With their flashy, high-tech decor, games of chance and live entertainment, casinos are designed to be places where champagne glasses clink and locals and tourists mingle in a lively buzz of excitement. They are also where people try their luck at games of skill such as blackjack, poker and slot machines or simply put the fates of numbers like roulette in their hands.
Casinos are liminal spaces. They are situated in a rough blur between Victorianism and Modernism, in which big business is antiseptically displacing not just organized crime but also the frontiers of the city streets, the foibles of street life and the interplay between mobster and union.
Something about gambling encourages cheating, stealing and scamming, so casinos spend a great deal of time, effort and money on security. Dealers have to be heavily focused on their own game to spot blatant manipulation of cards and dice, but pit bosses and table managers have an eye on the whole table, making sure nobody is stealing chips from other players or changing the direction of their betting patterns.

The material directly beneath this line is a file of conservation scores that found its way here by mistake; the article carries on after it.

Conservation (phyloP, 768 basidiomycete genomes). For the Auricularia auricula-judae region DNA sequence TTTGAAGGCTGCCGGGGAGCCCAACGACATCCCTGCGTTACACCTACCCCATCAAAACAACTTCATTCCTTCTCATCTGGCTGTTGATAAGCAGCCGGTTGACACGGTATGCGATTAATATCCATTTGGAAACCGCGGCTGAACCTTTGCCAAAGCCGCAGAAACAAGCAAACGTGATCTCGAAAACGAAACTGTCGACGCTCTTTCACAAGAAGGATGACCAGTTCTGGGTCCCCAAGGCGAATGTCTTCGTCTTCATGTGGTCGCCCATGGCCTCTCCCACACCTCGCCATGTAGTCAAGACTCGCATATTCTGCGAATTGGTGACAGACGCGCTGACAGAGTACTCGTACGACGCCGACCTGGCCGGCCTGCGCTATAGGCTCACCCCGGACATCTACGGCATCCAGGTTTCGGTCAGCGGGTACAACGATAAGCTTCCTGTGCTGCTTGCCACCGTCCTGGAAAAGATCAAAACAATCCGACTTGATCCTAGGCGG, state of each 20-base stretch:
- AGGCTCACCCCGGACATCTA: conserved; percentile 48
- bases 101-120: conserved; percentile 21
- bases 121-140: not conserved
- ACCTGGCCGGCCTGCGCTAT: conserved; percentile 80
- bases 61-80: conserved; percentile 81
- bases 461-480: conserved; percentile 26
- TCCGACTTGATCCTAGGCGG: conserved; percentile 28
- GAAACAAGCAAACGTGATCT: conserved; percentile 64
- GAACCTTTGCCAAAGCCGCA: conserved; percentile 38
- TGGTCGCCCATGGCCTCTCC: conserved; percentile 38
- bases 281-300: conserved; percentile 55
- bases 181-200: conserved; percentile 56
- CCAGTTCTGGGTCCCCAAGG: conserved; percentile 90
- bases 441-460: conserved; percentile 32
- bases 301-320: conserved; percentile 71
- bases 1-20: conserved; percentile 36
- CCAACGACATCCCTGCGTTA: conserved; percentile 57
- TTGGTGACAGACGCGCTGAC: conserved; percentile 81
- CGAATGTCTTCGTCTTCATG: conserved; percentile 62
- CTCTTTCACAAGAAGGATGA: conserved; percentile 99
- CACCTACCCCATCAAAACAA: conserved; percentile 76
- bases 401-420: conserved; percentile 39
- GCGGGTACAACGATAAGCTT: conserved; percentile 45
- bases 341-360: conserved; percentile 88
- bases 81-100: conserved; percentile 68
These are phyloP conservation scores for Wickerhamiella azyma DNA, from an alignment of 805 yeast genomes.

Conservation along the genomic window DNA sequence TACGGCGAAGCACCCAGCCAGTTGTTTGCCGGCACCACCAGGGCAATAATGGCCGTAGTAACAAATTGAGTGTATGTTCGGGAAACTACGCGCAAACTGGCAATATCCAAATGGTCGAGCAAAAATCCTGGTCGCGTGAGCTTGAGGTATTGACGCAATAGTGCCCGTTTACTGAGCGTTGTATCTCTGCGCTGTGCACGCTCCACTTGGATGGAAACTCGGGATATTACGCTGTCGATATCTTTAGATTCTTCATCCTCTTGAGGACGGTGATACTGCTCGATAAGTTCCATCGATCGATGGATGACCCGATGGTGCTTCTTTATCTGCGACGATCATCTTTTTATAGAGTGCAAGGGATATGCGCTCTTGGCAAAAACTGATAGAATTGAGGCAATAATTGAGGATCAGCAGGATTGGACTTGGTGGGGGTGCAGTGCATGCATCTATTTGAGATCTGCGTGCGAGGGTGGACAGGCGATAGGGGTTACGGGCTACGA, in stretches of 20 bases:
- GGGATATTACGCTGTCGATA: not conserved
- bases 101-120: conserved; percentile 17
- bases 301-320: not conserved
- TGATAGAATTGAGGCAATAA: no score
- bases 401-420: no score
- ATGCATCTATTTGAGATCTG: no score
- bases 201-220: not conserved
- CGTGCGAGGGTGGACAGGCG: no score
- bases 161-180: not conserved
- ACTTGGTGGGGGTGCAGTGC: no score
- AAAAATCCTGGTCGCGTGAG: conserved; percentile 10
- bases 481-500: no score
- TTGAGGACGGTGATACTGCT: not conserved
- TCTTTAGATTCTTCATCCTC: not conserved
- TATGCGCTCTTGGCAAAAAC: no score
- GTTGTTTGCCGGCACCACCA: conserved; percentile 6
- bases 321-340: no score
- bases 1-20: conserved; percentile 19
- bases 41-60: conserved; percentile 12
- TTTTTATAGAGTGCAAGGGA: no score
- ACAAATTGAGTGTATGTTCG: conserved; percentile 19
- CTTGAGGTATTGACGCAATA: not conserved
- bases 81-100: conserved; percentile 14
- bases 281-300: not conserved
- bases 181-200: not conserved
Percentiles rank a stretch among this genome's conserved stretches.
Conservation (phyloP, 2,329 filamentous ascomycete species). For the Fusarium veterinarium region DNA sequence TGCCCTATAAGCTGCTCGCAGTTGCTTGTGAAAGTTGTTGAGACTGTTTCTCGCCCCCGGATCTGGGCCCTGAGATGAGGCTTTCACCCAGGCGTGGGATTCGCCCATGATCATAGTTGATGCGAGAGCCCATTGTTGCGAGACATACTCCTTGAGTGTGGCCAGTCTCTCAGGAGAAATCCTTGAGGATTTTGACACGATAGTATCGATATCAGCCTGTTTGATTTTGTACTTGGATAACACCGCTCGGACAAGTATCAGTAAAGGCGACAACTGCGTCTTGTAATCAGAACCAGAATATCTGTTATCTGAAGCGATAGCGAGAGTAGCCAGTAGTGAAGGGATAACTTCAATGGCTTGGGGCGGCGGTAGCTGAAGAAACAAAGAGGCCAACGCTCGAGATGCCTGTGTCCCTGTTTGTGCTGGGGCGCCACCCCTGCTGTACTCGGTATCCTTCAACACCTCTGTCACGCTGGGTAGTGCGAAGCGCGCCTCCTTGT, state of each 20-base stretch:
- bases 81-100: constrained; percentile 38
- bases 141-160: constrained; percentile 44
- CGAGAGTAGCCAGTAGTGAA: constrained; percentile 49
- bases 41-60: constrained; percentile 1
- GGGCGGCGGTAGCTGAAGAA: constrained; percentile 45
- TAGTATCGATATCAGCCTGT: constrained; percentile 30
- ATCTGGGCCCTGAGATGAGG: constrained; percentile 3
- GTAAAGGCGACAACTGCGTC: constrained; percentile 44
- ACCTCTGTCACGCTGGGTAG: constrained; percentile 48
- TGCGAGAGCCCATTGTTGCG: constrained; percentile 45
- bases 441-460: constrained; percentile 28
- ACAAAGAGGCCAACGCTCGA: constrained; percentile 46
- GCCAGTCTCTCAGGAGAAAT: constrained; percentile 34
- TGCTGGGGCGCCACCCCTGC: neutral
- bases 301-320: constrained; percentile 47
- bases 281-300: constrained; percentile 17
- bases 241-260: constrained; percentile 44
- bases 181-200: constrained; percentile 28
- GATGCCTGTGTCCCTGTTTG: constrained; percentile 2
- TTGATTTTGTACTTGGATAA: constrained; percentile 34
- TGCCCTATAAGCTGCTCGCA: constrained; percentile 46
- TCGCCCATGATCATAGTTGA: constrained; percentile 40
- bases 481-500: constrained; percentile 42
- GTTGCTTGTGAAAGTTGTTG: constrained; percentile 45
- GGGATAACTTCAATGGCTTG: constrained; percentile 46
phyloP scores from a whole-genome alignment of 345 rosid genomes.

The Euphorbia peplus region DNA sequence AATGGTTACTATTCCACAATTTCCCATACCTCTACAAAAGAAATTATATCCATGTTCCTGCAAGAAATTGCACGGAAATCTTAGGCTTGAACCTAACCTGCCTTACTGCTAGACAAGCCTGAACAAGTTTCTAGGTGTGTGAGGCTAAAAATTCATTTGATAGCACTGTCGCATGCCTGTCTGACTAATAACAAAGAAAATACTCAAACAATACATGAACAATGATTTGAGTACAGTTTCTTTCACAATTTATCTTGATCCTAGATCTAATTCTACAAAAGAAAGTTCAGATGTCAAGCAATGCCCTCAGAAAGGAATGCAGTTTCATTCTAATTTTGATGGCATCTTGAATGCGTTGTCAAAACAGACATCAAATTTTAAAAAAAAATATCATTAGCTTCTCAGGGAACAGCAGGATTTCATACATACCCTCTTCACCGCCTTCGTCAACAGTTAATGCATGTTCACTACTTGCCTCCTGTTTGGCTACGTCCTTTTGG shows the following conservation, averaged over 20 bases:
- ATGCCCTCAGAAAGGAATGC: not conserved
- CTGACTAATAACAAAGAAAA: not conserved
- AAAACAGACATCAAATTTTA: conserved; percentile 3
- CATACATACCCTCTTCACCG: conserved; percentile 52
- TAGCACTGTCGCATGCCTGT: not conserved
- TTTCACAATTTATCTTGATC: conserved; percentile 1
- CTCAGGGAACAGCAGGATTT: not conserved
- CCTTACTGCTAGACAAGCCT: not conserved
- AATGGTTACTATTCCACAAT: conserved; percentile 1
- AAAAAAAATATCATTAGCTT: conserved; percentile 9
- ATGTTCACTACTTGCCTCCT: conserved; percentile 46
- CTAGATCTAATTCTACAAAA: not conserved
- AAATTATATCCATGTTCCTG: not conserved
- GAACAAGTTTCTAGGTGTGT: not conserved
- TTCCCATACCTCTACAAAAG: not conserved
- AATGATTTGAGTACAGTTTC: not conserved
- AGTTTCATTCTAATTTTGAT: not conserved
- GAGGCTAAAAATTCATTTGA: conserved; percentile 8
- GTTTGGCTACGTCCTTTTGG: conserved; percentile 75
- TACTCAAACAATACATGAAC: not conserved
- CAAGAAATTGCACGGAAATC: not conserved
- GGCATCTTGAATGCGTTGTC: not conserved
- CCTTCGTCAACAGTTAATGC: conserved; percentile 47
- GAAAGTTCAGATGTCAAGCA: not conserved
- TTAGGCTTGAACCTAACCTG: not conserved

A lot of the movie’s energy comes from the cast of characters, including Robert De Niro as Sam “Ace” Rothstein and Sharon Stone as Nicky, a beautiful hustler. James Woods and Vinny Vella are both funny in small roles as low-life con men and crooks respectively, but it is Stone who carries the film with her inimitable charisma. She oozes sex appeal, and it is her unerring ability to capture the camera’s gaze that lingers after the credits roll.